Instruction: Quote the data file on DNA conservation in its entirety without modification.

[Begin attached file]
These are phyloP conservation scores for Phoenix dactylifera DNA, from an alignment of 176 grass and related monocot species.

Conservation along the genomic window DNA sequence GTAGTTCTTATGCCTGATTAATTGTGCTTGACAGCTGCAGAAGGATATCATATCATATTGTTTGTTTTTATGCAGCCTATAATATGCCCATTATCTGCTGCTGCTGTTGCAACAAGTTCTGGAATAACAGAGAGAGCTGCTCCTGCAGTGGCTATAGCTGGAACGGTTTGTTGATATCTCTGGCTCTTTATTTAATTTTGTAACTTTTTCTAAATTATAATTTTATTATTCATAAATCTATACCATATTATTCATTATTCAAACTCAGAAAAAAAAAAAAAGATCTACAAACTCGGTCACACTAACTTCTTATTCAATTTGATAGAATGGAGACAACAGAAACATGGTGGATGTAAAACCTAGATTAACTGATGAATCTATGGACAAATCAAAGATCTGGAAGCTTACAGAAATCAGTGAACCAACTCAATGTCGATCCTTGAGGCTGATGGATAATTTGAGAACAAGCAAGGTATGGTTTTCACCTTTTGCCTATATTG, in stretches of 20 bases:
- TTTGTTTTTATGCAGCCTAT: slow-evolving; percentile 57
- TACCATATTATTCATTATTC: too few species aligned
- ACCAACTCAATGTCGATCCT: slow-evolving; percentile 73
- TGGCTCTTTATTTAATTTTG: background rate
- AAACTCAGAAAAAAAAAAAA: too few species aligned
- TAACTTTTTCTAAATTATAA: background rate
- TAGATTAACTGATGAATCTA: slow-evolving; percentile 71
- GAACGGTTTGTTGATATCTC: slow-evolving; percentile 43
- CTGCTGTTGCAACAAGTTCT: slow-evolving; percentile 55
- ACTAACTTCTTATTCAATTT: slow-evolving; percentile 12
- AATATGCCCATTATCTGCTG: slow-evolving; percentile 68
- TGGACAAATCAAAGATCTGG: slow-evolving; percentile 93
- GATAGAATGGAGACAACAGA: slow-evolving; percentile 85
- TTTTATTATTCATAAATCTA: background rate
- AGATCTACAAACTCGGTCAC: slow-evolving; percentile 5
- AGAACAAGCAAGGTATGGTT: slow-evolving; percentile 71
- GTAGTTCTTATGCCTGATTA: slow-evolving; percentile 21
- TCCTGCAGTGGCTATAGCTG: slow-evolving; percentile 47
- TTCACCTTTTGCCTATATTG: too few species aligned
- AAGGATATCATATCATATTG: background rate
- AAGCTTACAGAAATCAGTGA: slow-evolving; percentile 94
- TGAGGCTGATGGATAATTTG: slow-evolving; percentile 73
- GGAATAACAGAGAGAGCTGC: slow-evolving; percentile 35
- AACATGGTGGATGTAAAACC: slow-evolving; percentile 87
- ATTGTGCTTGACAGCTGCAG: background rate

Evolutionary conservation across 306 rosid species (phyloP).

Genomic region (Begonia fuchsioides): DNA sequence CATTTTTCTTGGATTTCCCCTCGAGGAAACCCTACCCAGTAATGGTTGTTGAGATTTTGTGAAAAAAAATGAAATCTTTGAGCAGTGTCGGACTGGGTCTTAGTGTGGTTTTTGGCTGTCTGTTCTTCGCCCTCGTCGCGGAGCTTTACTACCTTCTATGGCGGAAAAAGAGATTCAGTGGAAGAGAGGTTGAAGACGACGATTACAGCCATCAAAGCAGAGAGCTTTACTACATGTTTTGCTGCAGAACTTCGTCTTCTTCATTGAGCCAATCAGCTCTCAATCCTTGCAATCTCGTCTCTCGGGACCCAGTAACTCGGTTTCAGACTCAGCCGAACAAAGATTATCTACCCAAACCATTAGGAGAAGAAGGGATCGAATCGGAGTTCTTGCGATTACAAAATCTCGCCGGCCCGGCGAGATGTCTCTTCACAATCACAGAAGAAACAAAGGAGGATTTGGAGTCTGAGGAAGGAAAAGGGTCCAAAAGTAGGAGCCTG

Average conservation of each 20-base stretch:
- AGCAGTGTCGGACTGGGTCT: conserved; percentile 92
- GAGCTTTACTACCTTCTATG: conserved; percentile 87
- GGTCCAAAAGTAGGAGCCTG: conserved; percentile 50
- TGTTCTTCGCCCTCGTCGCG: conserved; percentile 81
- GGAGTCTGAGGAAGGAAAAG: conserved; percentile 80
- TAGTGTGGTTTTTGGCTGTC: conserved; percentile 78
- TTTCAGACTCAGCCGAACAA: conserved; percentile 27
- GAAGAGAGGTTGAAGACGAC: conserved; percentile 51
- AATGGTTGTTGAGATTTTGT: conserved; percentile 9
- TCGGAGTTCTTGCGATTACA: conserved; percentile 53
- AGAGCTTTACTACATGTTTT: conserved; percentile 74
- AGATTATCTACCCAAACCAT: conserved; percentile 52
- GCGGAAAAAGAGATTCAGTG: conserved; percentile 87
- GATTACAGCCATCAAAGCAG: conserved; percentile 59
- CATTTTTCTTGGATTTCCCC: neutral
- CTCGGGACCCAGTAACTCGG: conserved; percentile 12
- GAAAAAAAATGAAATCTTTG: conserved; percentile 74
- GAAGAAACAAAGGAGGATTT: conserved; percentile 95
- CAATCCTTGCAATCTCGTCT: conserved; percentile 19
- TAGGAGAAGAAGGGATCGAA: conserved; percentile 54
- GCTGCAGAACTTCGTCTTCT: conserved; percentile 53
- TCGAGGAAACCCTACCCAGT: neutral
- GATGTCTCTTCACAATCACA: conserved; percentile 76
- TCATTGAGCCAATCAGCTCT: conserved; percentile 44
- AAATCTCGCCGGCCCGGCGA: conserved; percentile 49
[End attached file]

These are phyloP conservation scores for Phoenix dactylifera DNA, from an alignment of 176 grass and related monocot species.

Conservation along the genomic window DNA sequence GTAGTTCTTATGCCTGATTAATTGTGCTTGACAGCTGCAGAAGGATATCATATCATATTGTTTGTTTTTATGCAGCCTATAATATGCCCATTATCTGCTGCTGCTGTTGCAACAAGTTCTGGAATAACAGAGAGAGCTGCTCCTGCAGTGGCTATAGCTGGAACGGTTTGTTGATATCTCTGGCTCTTTATTTAATTTTGTAACTTTTTCTAAATTATAATTTTATTATTCATAAATCTATACCATATTATTCATTATTCAAACTCAGAAAAAAAAAAAAAGATCTACAAACTCGGTCACACTAACTTCTTATTCAATTTGATAGAATGGAGACAACAGAAACATGGTGGATGTAAAACCTAGATTAACTGATGAATCTATGGACAAATCAAAGATCTGGAAGCTTACAGAAATCAGTGAACCAACTCAATGTCGATCCTTGAGGCTGATGGATAATTTGAGAACAAGCAAGGTATGGTTTTCACCTTTTGCCTATATTG, in stretches of 20 bases:
- TTTGTTTTTATGCAGCCTAT: slow-evolving; percentile 57
- TACCATATTATTCATTATTC: too few species aligned
- ACCAACTCAATGTCGATCCT: slow-evolving; percentile 73
- TGGCTCTTTATTTAATTTTG: background rate
- AAACTCAGAAAAAAAAAAAA: too few species aligned
- TAACTTTTTCTAAATTATAA: background rate
- TAGATTAACTGATGAATCTA: slow-evolving; percentile 71
- GAACGGTTTGTTGATATCTC: slow-evolving; percentile 43
- CTGCTGTTGCAACAAGTTCT: slow-evolving; percentile 55
- ACTAACTTCTTATTCAATTT: slow-evolving; percentile 12
- AATATGCCCATTATCTGCTG: slow-evolving; percentile 68
- TGGACAAATCAAAGATCTGG: slow-evolving; percentile 93
- GATAGAATGGAGACAACAGA: slow-evolving; percentile 85
- TTTTATTATTCATAAATCTA: background rate
- AGATCTACAAACTCGGTCAC: slow-evolving; percentile 5
- AGAACAAGCAAGGTATGGTT: slow-evolving; percentile 71
- GTAGTTCTTATGCCTGATTA: slow-evolving; percentile 21
- TCCTGCAGTGGCTATAGCTG: slow-evolving; percentile 47
- TTCACCTTTTGCCTATATTG: too few species aligned
- AAGGATATCATATCATATTG: background rate
- AAGCTTACAGAAATCAGTGA: slow-evolving; percentile 94
- TGAGGCTGATGGATAATTTG: slow-evolving; percentile 73
- GGAATAACAGAGAGAGCTGC: slow-evolving; percentile 35
- AACATGGTGGATGTAAAACC: slow-evolving; percentile 87
- ATTGTGCTTGACAGCTGCAG: background rate

Evolutionary conservation across 306 rosid species (phyloP).

Genomic region (Begonia fuchsioides): DNA sequence CATTTTTCTTGGATTTCCCCTCGAGGAAACCCTACCCAGTAATGGTTGTTGAGATTTTGTGAAAAAAAATGAAATCTTTGAGCAGTGTCGGACTGGGTCTTAGTGTGGTTTTTGGCTGTCTGTTCTTCGCCCTCGTCGCGGAGCTTTACTACCTTCTATGGCGGAAAAAGAGATTCAGTGGAAGAGAGGTTGAAGACGACGATTACAGCCATCAAAGCAGAGAGCTTTACTACATGTTTTGCTGCAGAACTTCGTCTTCTTCATTGAGCCAATCAGCTCTCAATCCTTGCAATCTCGTCTCTCGGGACCCAGTAACTCGGTTTCAGACTCAGCCGAACAAAGATTATCTACCCAAACCATTAGGAGAAGAAGGGATCGAATCGGAGTTCTTGCGATTACAAAATCTCGCCGGCCCGGCGAGATGTCTCTTCACAATCACAGAAGAAACAAAGGAGGATTTGGAGTCTGAGGAAGGAAAAGGGTCCAAAAGTAGGAGCCTG

Average conservation of each 20-base stretch:
- AGCAGTGTCGGACTGGGTCT: conserved; percentile 92
- GAGCTTTACTACCTTCTATG: conserved; percentile 87
- GGTCCAAAAGTAGGAGCCTG: conserved; percentile 50
- TGTTCTTCGCCCTCGTCGCG: conserved; percentile 81
- GGAGTCTGAGGAAGGAAAAG: conserved; percentile 80
- TAGTGTGGTTTTTGGCTGTC: conserved; percentile 78
- TTTCAGACTCAGCCGAACAA: conserved; percentile 27
- GAAGAGAGGTTGAAGACGAC: conserved; percentile 51
- AATGGTTGTTGAGATTTTGT: conserved; percentile 9
- TCGGAGTTCTTGCGATTACA: conserved; percentile 53
- AGAGCTTTACTACATGTTTT: conserved; percentile 74
- AGATTATCTACCCAAACCAT: conserved; percentile 52
- GCGGAAAAAGAGATTCAGTG: conserved; percentile 87
- GATTACAGCCATCAAAGCAG: conserved; percentile 59
- CATTTTTCTTGGATTTCCCC: neutral
- CTCGGGACCCAGTAACTCGG: conserved; percentile 12
- GAAAAAAAATGAAATCTTTG: conserved; percentile 74
- GAAGAAACAAAGGAGGATTT: conserved; percentile 95
- CAATCCTTGCAATCTCGTCT: conserved; percentile 19
- TAGGAGAAGAAGGGATCGAA: conserved; percentile 54
- GCTGCAGAACTTCGTCTTCT: conserved; percentile 53
- TCGAGGAAACCCTACCCAGT: neutral
- GATGTCTCTTCACAATCACA: conserved; percentile 76
- TCATTGAGCCAATCAGCTCT: conserved; percentile 44
- AAATCTCGCCGGCCCGGCGA: conserved; percentile 49